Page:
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story.lead_photo.caption Liv Paggiarino/News Tribune Missouri NAACP President Rod Chapel, left, shakes hands with the Rev. John Bennett, a retired First Christian Church minister before Tuesday’s Medicaid expansion rally in front of the Missouri State Capitol. Bennett, a longtime local activist, said the opening prayer for the rally. Both Chapel and Bennett were involved in Medicaid 23, an activism group dedicated to advocating for Medicaid in Missouri. Chapel, a lawyer, represented Bennett and six other clergymen in 2014 when they were arrested after protesting Missouri’s failure to expand Medicaid in the Senate gallery in 2011. In total, 23 people were arrested during that protest, leading to the group’s name, Medicaid 23.

Some participants in Tuesday afternoon's rally in support of broadened health care for poor families felt an overwhelming sense of deja vu.

They were back on the steps of the Missouri Capitol, asking lawmakers to fund Medicaid expansion.

Only, they'd already done the work, said Nimrod Chapel, president of the Missouri chapter of the National Association for the Advancement of Colored People.

Protesters were there, when they should have been someplace else, Chapel said.

"We ought to be someplace else, because we've already done the work that's required," he said. "We the public have already spoken."

Missourians passed Medicaid expansion in August last year. Gov. Mike Parson, a Republican, has included funding for it in his proposed budget. However, the Republican-led Legislature has not placed funding for the program in the budget.

It's been a 10-year fight, Chapel said. Good people throughout Missouri have tried to save lives.

In 2014, about 300 demonstrators, led by clergy, entered the Senate chamber's upper gallery to rally for expanded Medicaid.

Police arrested 23 of the protesters — one of whom was the Rev. John Bennett — after their singing, praying and chanting was loud enough to force senators to stop their debate because they couldn't hear each other.

Chapel and former state Rep. Jay Barnes, R-Jefferson City, subsequently represented the defendants.

Bennett, one of the "Medicaid 23" arrested that day, was among speakers participating in Tuesday's rally and led the gathering of more than 100 people on the Capitol steps in prayer.

"They came here with hundreds of clergy and people of faith from around the state, asking only that people in their communities and their families not die because Medicaid couldn't be expanded," Chapel said. "And, what did they get? They got arrested and prosecuted for praying and singing Bible hymns."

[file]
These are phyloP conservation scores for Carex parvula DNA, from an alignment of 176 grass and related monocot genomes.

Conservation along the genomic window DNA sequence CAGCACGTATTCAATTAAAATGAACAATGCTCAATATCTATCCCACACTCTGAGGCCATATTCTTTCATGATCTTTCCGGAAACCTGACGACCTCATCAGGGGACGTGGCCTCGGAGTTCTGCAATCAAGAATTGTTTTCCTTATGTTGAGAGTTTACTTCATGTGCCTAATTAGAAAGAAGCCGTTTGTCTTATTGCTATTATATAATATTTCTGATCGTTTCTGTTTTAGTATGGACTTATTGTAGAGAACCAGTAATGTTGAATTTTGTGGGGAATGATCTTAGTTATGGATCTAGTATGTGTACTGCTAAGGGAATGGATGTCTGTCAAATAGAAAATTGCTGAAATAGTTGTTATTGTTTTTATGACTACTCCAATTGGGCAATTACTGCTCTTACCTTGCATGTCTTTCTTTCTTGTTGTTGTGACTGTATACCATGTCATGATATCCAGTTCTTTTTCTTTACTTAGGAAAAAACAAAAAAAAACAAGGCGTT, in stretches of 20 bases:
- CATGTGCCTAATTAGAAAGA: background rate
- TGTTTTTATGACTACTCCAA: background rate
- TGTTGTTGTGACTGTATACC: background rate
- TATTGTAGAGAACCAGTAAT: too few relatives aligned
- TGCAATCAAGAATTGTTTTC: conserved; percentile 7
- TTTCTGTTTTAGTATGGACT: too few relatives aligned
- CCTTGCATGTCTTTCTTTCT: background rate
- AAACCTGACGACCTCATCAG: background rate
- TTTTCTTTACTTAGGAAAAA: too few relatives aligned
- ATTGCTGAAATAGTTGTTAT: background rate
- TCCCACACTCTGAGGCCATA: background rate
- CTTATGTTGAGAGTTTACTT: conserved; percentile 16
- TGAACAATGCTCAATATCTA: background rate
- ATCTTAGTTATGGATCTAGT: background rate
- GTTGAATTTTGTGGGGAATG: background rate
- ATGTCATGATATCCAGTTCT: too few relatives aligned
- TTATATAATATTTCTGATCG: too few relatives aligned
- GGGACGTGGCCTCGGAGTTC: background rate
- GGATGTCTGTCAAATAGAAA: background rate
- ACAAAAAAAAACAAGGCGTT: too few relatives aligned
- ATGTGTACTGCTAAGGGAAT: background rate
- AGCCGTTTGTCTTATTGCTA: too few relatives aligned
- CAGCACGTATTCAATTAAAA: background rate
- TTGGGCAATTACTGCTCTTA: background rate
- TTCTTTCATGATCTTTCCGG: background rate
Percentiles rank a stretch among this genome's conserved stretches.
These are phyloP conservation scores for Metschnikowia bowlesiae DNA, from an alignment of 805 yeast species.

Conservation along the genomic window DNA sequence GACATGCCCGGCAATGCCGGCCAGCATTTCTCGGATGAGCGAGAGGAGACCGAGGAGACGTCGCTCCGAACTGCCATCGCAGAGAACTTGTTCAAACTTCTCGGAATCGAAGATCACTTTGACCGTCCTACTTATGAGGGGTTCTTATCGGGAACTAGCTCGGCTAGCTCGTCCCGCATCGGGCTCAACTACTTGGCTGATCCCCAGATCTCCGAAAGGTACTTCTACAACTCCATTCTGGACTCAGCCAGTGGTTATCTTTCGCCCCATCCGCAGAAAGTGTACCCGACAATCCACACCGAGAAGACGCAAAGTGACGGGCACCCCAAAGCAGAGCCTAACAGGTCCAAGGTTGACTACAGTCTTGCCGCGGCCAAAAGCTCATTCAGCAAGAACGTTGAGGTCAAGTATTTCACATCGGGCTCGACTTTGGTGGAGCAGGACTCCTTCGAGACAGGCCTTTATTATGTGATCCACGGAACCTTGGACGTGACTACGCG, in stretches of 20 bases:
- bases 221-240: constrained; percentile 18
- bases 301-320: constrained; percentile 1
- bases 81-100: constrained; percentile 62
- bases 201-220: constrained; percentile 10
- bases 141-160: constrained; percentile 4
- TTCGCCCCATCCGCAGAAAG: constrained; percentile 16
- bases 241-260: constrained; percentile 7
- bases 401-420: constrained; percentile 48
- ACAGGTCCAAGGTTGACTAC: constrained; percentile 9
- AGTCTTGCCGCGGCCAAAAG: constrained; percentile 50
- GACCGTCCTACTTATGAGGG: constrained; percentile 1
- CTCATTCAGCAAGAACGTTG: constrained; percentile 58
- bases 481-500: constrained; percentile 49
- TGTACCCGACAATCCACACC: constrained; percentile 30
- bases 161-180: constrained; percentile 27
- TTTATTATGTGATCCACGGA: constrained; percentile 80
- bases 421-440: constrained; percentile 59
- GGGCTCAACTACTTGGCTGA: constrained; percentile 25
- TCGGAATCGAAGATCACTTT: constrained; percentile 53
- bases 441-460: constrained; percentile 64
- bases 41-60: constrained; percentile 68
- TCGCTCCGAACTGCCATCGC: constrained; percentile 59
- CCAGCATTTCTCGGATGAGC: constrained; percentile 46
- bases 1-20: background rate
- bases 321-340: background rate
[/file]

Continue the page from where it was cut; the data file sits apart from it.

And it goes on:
It took years to ensure those charges would not move forward, he said.

"We have a Legislature that is refusing to act," he said. "They have taken our tax money collectively and decided that they're not going to do what my friend Webster Davis knows as an old lesson from home. When Momma sent you to the store, you come back with what was on the list. You don't buy bubble gum. You don't get you some Cracker Jacks."

Participants in the rally chanted "Fully fund Medicaid," and other messages at the Capitol and waved signs.

Signs reminded lawmakers "Voters Approved Medicaid. You Can't Deny It," or "Honor Our Vote! Fund Medicaid Expansion!" or "We Voted for Medicaid," or offered other messages.

Barbara Nyden, of Willow Springs, stood within the crowd, wearing her bright red T-shirt with white lettering. The T-shirt said "Close the Coverage Gap."

Nyden said it's a T-shirt she first put on 10 years ago, and had retired. However, lawmakers forced her to break it out again.

"It tells us this is a long struggle," Nyden said. "When this happens, they are pulling shenanigans."

Those shenanigans are going to cost the state millions of dollars in lost federal tax dollars, speakers warned.

Rep. Crystal Quade, D-Springfield, the House minority leader, said the day would serve to remind legislators they are in the Capitol to serve the will of the state's people.

Republican lawmakers are trying to overturn voters' decisions again and defying the state Constitution to strip health care from hundreds of thousands of Missourians, she said.

Listeners, Quade said, would hear about "this callous, cold-hearted, fiscally irresponsible attempt to ignore the voters, to ignore the Constitution, to go as far as to ignore the governor's own budget and ignore common sense."

She said speakers weren't talking about giving free health care to millionaires, but instead were talking about the people who have to work two part-time jobs, 40 hours weekly, pulling in under $18,000 annually.

"If Missouri can't help these people, these families, access affordable health care, access affordable preventive care, the ramifications will hurt every industry in Missouri," Quade said. "Having affordable quality health care is not only a human right, it's the best investment we can make in keeping our workforce healthy and ready to build Missouri into a better economy."

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